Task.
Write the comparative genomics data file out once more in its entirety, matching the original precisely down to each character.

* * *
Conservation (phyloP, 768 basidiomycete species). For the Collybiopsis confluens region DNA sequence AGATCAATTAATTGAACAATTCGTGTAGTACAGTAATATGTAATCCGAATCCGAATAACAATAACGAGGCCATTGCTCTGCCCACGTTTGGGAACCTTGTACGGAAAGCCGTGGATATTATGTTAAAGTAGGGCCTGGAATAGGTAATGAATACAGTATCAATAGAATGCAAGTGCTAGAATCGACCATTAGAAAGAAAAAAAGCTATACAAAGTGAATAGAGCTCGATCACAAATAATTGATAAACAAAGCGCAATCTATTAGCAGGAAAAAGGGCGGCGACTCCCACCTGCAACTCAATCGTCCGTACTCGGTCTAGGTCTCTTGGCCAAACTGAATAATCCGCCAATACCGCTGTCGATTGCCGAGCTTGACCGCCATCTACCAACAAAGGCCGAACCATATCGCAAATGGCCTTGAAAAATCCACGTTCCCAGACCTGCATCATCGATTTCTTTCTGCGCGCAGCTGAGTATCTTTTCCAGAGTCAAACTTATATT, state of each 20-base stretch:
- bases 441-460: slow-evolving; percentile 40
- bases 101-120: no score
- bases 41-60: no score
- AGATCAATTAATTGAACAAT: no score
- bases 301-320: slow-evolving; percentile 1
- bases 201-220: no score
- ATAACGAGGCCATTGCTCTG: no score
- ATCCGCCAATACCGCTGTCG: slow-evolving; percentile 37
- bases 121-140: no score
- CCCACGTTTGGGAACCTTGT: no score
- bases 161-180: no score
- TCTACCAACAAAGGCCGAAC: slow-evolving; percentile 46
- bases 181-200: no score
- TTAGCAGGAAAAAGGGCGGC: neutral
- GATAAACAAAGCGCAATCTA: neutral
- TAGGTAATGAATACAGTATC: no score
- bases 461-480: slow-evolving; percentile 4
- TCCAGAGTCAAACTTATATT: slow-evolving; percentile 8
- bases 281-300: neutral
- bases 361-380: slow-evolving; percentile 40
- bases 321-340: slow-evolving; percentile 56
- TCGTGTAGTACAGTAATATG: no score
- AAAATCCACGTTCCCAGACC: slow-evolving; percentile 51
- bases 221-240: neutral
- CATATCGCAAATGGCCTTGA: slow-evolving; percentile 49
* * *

Conservation (phyloP, 768 basidiomycete species). For the Collybiopsis confluens region DNA sequence AGATCAATTAATTGAACAATTCGTGTAGTACAGTAATATGTAATCCGAATCCGAATAACAATAACGAGGCCATTGCTCTGCCCACGTTTGGGAACCTTGTACGGAAAGCCGTGGATATTATGTTAAAGTAGGGCCTGGAATAGGTAATGAATACAGTATCAATAGAATGCAAGTGCTAGAATCGACCATTAGAAAGAAAAAAAGCTATACAAAGTGAATAGAGCTCGATCACAAATAATTGATAAACAAAGCGCAATCTATTAGCAGGAAAAAGGGCGGCGACTCCCACCTGCAACTCAATCGTCCGTACTCGGTCTAGGTCTCTTGGCCAAACTGAATAATCCGCCAATACCGCTGTCGATTGCCGAGCTTGACCGCCATCTACCAACAAAGGCCGAACCATATCGCAAATGGCCTTGAAAAATCCACGTTCCCAGACCTGCATCATCGATTTCTTTCTGCGCGCAGCTGAGTATCTTTTCCAGAGTCAAACTTATATT, state of each 20-base stretch:
- bases 441-460: slow-evolving; percentile 40
- bases 101-120: no score
- bases 41-60: no score
- AGATCAATTAATTGAACAAT: no score
- bases 301-320: slow-evolving; percentile 1
- bases 201-220: no score
- ATAACGAGGCCATTGCTCTG: no score
- ATCCGCCAATACCGCTGTCG: slow-evolving; percentile 37
- bases 121-140: no score
- CCCACGTTTGGGAACCTTGT: no score
- bases 161-180: no score
- TCTACCAACAAAGGCCGAAC: slow-evolving; percentile 46
- bases 181-200: no score
- TTAGCAGGAAAAAGGGCGGC: neutral
- GATAAACAAAGCGCAATCTA: neutral
- TAGGTAATGAATACAGTATC: no score
- bases 461-480: slow-evolving; percentile 4
- TCCAGAGTCAAACTTATATT: slow-evolving; percentile 8
- bases 281-300: neutral
- bases 361-380: slow-evolving; percentile 40
- bases 321-340: slow-evolving; percentile 56
- TCGTGTAGTACAGTAATATG: no score
- AAAATCCACGTTCCCAGACC: slow-evolving; percentile 51
- bases 221-240: neutral
- CATATCGCAAATGGCCTTGA: slow-evolving; percentile 49